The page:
You can come and pull our weeds for us Kaye :). Hey, we are ALL getting older…it is catching ;). I am glad that you enjoy the blog posts…I have 100 muses all trying to get out at once and I guess blogging is my way of not only sharing what I believe in, but in releasing the “voices in my head” ;). I love getting comments from friends, it makes me feel closer to them and we haven’t been in touch for too long 🙂 Have a great New Years and thank you for the lovely comment 🙂

      Reply

  9. brymnsons
    Dec 27, 2012 @ 17:34:29

    Isn’t it funny how we apologise for saying “old”. When really we earn that tag with a lot of stuff ups and mistakes. Some huge, some not so bad but in the end we have earned our stripes, so to speak. I think it would be nice if we could start to wear “old” as a badge of honour. Wear it with pride knowing we have learned a lot along the way and can actually pass on some good advice. Now if only I can get my boys to see how wise I am 🙂

    Reply

    • narf77
      Dec 27, 2012 @ 18:47:54

      You are only as old as your brain…mine is about 2 so I should be fine for a while 😉 My daughters spend their days rolling their eyes and sighing heavily whenever I accompany them anywhere…”my job here…is DONE!” 😉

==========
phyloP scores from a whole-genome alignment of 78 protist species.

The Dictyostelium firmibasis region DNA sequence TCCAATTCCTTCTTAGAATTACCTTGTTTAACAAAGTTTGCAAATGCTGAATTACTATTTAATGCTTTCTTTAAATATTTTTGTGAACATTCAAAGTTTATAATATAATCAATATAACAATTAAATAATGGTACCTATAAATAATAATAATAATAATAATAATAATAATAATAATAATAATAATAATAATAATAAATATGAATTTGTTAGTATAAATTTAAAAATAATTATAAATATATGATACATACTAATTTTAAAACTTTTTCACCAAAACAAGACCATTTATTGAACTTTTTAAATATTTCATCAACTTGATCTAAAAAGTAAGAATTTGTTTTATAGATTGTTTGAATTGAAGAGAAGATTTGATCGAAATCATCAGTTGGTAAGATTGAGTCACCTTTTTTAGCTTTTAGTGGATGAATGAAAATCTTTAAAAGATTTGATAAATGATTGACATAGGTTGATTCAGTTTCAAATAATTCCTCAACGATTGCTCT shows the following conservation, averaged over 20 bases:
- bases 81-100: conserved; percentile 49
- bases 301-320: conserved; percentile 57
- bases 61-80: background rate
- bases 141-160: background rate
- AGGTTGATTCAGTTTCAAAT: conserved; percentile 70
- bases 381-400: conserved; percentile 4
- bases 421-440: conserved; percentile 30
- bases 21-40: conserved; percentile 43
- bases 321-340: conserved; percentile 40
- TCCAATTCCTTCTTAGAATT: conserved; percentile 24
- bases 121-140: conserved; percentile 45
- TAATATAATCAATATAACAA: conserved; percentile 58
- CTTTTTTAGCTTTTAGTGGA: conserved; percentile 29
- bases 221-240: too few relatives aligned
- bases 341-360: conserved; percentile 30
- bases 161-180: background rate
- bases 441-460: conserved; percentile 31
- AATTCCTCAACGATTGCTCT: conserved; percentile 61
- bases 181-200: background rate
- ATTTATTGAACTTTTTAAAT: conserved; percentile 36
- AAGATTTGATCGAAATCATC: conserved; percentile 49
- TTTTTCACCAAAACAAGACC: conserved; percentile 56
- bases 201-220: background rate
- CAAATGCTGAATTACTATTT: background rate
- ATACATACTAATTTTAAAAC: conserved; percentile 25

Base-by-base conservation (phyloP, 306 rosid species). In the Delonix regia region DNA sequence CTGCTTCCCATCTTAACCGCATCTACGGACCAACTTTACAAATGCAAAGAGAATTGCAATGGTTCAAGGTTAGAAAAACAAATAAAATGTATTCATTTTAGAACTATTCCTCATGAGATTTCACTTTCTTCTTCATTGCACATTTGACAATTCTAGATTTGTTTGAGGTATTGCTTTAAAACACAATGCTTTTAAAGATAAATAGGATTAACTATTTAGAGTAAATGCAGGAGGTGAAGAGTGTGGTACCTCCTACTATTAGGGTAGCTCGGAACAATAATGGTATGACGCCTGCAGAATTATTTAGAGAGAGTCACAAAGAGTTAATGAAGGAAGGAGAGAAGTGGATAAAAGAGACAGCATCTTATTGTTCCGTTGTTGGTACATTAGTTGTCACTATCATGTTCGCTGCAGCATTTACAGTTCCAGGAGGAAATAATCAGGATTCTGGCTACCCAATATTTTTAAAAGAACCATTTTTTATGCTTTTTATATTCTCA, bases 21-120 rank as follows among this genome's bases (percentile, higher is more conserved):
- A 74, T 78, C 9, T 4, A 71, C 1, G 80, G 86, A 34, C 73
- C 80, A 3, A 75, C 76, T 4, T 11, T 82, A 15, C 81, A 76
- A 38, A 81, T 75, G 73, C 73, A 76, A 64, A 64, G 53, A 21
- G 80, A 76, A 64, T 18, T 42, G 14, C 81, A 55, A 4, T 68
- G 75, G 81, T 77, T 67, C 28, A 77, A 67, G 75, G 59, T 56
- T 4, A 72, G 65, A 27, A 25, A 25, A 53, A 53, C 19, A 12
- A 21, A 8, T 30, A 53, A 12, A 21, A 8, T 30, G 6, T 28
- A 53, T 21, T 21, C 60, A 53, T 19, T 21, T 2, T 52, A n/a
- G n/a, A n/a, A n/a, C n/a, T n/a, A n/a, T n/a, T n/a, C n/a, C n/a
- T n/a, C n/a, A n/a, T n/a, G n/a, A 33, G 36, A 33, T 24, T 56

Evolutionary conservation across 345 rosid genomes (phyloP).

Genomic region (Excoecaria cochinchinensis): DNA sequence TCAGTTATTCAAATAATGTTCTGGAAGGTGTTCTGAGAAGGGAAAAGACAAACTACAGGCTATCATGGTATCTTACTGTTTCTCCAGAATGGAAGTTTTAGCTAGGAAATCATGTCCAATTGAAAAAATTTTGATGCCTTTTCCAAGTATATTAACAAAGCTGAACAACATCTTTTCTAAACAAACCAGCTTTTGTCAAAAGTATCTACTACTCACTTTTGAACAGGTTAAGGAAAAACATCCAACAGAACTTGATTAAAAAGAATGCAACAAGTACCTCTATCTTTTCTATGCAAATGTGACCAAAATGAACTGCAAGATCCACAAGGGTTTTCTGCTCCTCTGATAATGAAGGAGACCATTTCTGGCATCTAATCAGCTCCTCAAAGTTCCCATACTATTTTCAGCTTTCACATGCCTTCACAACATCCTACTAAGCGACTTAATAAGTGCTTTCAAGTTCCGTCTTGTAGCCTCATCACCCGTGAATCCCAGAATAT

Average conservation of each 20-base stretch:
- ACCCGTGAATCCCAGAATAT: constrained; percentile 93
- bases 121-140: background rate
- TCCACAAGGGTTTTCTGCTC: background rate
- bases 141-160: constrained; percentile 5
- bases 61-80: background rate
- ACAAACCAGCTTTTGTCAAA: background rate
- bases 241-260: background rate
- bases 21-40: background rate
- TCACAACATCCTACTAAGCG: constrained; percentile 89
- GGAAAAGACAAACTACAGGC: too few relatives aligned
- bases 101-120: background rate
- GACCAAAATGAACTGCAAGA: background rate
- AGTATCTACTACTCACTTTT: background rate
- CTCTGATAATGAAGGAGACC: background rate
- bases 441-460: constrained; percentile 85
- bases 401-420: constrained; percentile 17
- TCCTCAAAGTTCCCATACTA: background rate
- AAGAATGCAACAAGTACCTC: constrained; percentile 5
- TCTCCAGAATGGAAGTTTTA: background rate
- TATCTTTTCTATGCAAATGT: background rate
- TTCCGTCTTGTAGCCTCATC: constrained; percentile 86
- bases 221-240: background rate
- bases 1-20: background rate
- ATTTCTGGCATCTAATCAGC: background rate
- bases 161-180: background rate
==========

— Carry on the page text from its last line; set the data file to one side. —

Reply

  10. brymnsons
    Dec 28, 2012 @ 10:08:29

    Lol well done Fran 🙂 I’m not sure how old my brain is but hey it’s still functioning and that is good

    Reply

    • narf77
      Dec 28, 2012 @ 10:49:25

      (Bruce…you have her fooled that her brain is still working…I don’t know how you did it but well done you! 😉 ) “That’s right Kymmy…your brain is working just FINE!” 🙂

      Reply

  11. Allotment adventures with Jean
    Dec 29, 2012 @ 07:05:45

    Hi Fran, I know I’ve already responded to this post earlier but there is always so much to cover in each of your posts it’s worth reading again. I’ve been reading some of your earlier posts again (a bit of a marathon!). Keep writing, and if it’s not too early – Happy New Year.

    Reply

  12. thinkingcowgirl
    Dec 29, 2012 @ 07:17:41

    What a lovely load of gorgeous things! I particularly like the ice cubes and the baubles..turning stuff into better stuff, such great ideas. Your christmas feast did indeed look elegant and I’m glad to see a pork pie, particularly a home-made one, I think I said I’ve always wanted to make one…any tips? Hmm money making…it looks like your place is in a very beautiful setting, what about renting out a yurt or a shepherds hut for holidays? I’m always going on about this cos my friends T & N have a lovely yurt holiday place near me and they make a good living – take a look, I think it would be right up your street http://www.cornishyurtholidays.co.uk they are doing it all sustainably and run bushcrafting courses – he makes his own yurts from wood on the land. They are the people I own half the bull with!

    Reply

    • narf77
      Dec 29, 2012 @ 07:36:44